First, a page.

Photo by Michael Fredericks

Japanese exchange student Kiryu Aoyama trying to understand his new environment, the high school. He faces the challenges of the high school head on.

New exchange students arrive at high school

The shiny glass doors loomed in front of senior Valeria Rendon. She stepped into the red brick building she had waited to enter for years. She walked through the crowded hallway lined with bright red lockers. The hallway bustled like an ant colony with students speaking a language she did not fully comprehend. Colorful posters lined the walls with the new code she had worked hard to master. As the sound of footsteps and new voices filled her ears, she took a deep breath and stepped into her first class. 

Rendon, an exchange student from Spain, dreamed of being an exchange student. Although it was her dream, it did not mean that it was easy. Language, making friends, cultural differences and becoming independent was roadblocks in her experience, much like other exchange students.

“It was hard to understand. Like the first few days, it was hard to understand all that was said,” Rendon explained.

Every school year, students from all around the world participated in the student exchange program. These students have stepped out of the comfort of their own homes and traveled to other countries to learn about cultures. This fall, seven students from this program joined the student body.

These students came from places “like from Europe or like Africa or Asia,” senior Kiryu Aoyama, an exchange student from Japan, explained. 

Though the idea of the foreign exchange program is straightforward, the process of becoming one is anything but easy. Students would start by searching for a program that would fit them and their interests best. To apply for these programs they had to provide English proficiency tests and write an application to the agency. Before or after being accepted, these students applied for scholarships to help pay for their expenses. Finally, after being accepted, finding and matching with a host family then becomes the priority.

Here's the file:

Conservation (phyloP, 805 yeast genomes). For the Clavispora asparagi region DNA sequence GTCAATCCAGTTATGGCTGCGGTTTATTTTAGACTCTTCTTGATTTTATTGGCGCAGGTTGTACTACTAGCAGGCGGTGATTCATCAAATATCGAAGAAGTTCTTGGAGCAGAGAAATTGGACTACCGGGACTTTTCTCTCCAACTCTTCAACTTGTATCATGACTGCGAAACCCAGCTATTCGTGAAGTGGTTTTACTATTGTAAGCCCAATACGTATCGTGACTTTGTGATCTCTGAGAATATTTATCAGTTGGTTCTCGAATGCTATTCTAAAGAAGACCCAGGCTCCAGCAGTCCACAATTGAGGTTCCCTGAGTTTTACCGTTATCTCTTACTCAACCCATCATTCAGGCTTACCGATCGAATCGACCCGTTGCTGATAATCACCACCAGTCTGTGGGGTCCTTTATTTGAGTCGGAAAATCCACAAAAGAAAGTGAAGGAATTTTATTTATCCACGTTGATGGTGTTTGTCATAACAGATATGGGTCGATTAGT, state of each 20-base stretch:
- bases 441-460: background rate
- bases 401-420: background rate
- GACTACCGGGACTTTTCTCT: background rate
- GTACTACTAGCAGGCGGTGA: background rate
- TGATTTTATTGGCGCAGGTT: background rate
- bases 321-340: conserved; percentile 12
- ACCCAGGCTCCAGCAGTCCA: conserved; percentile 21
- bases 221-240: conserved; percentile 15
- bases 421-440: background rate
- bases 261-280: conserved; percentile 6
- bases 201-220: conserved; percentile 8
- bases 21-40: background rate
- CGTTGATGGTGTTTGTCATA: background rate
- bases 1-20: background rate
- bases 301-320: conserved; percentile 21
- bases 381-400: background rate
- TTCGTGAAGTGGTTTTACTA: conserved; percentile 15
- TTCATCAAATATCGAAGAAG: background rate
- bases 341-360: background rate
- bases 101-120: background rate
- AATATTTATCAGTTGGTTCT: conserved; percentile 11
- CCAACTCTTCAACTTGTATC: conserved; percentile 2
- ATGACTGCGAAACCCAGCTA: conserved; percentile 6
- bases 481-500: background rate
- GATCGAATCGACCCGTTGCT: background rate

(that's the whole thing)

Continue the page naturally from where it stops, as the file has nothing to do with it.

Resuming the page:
“Since I was eight years old I wanted to be an exchange student. I started awhile ago to search for an agency … that took like two years, maybe more,” Rendon said.

Living with a host family was known to be a scary, but rewarding part of the foreign exchange program. When exchange students picked their host families, they moved in and were integrated into their daily lives. This was a culture shock to some exchange students due to the different family dynamics they had in their home countries. So, even when these students were integrated into their host families they still could feel like outsiders. 

“My Japanese mother is a housewife,” Aoyama said. “So when I went back home in Japan, my mother is there… but sometimes here there is no one in my house.”

With such a large student population, it is overwhelming for these students to meet so many new people at once. On top of that, six periods of classes limited the time that these exchange students had to connect with those around them. This made it hard for them to make close friends or find the people who would help them succeed throughout the school year. 

Aoyama said that he struggled with making friends in his new environment. The fact that he was moving from classroom to classroom made it hard for him to connect with his classmates around him. 

Another hurdle that exchange students faced was the language barrier. Though they passed language evaluations, they still had to acclimate to using English as a first language. This led to the exchange students struggling in class because they could not fully understand what was being instructed. They had to learn to ask for help or find others willing to explain more clearly. 

Aoyama explained that in some of his classes language is not a problem, but in his U.S. history and English class, he has struggled with vocabulary. He was lucky to have another exchange student in his U.S history class because she understood his struggle and helped him understand what is being instructed. 

The exchange program offered benefits and growth to the students within the program and those they interact with. When cultures clashed, there were struggles, but good things that came with it. New ideas and perspectives were introduced and shared among students. This helped grow the diversity of opinions in the community and the understanding of others. 

I think it’s mutually beneficial to all and what I mean by that is when exchange students are coming here, they’re able to yes, learn about our culture, learn about our history, get some experiences that way. And of course get to know people, which is awesome,” counselor Sydney Piras said. “But it’s also I think, beneficial for our students to have different cultures be represented and to have the ability to have conversations with them and also learn from them about culture.”

Exchange students offered new perspectives and cultures to the student body. These students jumped many hurdles to get where they are today and used what they know to help benefit our students. The foreign exchange program benefited our students, community, and even between countries. 

“Do it because it’s an amazing experience. You will learn a lot and will learn how to be independent… I would do it again,” Rendon added.

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